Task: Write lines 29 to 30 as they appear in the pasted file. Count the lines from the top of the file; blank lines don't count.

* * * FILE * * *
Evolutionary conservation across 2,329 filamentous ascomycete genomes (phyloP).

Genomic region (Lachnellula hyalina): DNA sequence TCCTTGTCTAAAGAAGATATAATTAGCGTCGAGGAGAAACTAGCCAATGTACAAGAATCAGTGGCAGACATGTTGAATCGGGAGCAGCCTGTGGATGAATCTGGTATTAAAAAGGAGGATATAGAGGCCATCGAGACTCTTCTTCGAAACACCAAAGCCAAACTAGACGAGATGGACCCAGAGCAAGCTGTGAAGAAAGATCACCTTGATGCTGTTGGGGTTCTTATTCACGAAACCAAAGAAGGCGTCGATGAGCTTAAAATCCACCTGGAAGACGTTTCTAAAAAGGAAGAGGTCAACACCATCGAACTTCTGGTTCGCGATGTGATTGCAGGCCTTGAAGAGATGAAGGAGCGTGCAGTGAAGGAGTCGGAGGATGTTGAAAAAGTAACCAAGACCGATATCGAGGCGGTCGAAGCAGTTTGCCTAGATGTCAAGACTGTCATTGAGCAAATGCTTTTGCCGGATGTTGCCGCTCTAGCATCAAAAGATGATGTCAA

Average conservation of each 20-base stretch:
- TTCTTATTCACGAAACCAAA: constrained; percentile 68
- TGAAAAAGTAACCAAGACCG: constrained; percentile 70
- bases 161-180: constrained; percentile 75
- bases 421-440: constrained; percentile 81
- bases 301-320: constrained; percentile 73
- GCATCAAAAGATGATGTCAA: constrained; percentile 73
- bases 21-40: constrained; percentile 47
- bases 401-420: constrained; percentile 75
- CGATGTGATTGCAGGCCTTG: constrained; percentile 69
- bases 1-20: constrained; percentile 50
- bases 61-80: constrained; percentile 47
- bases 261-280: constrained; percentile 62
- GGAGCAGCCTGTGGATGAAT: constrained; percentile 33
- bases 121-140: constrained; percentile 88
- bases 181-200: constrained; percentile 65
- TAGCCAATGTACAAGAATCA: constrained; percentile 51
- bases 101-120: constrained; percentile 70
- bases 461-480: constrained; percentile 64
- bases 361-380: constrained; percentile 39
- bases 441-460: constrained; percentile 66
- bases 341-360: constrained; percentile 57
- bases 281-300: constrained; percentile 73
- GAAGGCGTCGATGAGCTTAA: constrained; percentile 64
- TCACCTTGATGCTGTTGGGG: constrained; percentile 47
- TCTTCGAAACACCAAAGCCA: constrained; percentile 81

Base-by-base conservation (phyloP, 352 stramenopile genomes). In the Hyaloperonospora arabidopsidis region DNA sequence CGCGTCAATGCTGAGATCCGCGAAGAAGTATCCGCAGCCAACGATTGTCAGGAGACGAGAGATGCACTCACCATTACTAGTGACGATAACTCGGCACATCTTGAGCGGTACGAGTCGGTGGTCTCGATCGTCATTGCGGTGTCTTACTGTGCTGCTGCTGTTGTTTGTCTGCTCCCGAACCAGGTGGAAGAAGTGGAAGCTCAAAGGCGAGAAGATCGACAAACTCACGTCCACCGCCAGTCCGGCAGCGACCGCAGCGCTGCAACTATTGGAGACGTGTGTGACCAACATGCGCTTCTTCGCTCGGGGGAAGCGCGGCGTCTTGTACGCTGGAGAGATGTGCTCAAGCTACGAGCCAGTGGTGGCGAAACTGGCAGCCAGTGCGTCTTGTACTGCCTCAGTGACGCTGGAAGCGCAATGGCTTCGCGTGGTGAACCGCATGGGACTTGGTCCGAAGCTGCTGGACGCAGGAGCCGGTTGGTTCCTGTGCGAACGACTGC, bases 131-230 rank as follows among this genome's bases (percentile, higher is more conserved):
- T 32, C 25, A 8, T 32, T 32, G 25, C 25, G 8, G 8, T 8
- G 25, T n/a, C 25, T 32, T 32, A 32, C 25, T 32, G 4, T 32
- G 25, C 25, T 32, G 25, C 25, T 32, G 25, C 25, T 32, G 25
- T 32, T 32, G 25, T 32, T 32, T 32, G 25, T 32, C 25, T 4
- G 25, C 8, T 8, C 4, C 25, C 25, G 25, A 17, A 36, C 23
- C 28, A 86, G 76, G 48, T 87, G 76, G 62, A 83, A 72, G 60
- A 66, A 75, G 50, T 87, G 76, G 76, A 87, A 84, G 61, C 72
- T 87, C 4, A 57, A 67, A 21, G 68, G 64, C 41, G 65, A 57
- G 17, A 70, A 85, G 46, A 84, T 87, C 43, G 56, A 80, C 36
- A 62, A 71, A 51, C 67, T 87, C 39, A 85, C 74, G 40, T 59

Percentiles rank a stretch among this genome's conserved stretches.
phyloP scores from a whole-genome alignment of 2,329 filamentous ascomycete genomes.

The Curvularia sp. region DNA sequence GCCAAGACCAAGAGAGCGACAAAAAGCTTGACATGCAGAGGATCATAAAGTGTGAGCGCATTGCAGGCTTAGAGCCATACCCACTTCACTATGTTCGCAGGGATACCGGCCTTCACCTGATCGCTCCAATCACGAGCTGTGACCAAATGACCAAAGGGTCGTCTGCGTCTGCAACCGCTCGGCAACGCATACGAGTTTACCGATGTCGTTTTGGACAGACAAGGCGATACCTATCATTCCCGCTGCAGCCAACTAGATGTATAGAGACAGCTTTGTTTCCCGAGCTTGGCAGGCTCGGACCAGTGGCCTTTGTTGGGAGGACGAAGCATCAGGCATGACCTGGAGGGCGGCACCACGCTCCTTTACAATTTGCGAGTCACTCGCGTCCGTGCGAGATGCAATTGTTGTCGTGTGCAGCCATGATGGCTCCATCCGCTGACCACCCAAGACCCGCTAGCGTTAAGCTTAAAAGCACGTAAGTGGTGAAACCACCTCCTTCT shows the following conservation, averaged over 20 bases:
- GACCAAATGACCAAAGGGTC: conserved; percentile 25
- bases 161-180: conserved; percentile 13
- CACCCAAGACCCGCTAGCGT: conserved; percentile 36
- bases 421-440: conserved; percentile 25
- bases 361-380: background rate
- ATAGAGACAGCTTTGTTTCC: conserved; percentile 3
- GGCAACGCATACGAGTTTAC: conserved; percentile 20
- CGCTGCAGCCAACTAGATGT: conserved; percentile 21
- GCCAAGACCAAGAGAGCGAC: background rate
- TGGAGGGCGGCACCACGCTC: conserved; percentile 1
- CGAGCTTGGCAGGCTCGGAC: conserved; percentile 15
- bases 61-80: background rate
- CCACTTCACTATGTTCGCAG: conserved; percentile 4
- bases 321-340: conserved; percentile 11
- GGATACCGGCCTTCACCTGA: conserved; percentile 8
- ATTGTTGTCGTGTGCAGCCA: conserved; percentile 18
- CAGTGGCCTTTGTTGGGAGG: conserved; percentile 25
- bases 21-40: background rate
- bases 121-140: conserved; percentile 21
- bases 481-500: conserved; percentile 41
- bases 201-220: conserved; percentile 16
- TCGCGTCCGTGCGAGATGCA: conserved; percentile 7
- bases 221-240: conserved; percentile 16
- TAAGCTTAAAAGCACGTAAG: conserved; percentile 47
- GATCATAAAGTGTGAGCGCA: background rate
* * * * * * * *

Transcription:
Base-by-base conservation (phyloP, 352 stramenopile genomes). In the Hyaloperonospora arabidopsidis region DNA sequence CGCGTCAATGCTGAGATCCGCGAAGAAGTATCCGCAGCCAACGATTGTCAGGAGACGAGAGATGCACTCACCATTACTAGTGACGATAACTCGGCACATCTTGAGCGGTACGAGTCGGTGGTCTCGATCGTCATTGCGGTGTCTTACTGTGCTGCTGCTGTTGTTTGTCTGCTCCCGAACCAGGTGGAAGAAGTGGAAGCTCAAAGGCGAGAAGATCGACAAACTCACGTCCACCGCCAGTCCGGCAGCGACCGCAGCGCTGCAACTATTGGAGACGTGTGTGACCAACATGCGCTTCTTCGCTCGGGGGAAGCGCGGCGTCTTGTACGCTGGAGAGATGTGCTCAAGCTACGAGCCAGTGGTGGCGAAACTGGCAGCCAGTGCGTCTTGTACTGCCTCAGTGACGCTGGAAGCGCAATGGCTTCGCGTGGTGAACCGCATGGGACTTGGTCCGAAGCTGCTGGACGCAGGAGCCGGTTGGTTCCTGTGCGAACGACTGC, bases 131-230 rank as follows among this genome's bases (percentile, higher is more conserved):
- T 32, C 25, A 8, T 32, T 32, G 25, C 25, G 8, G 8, T 8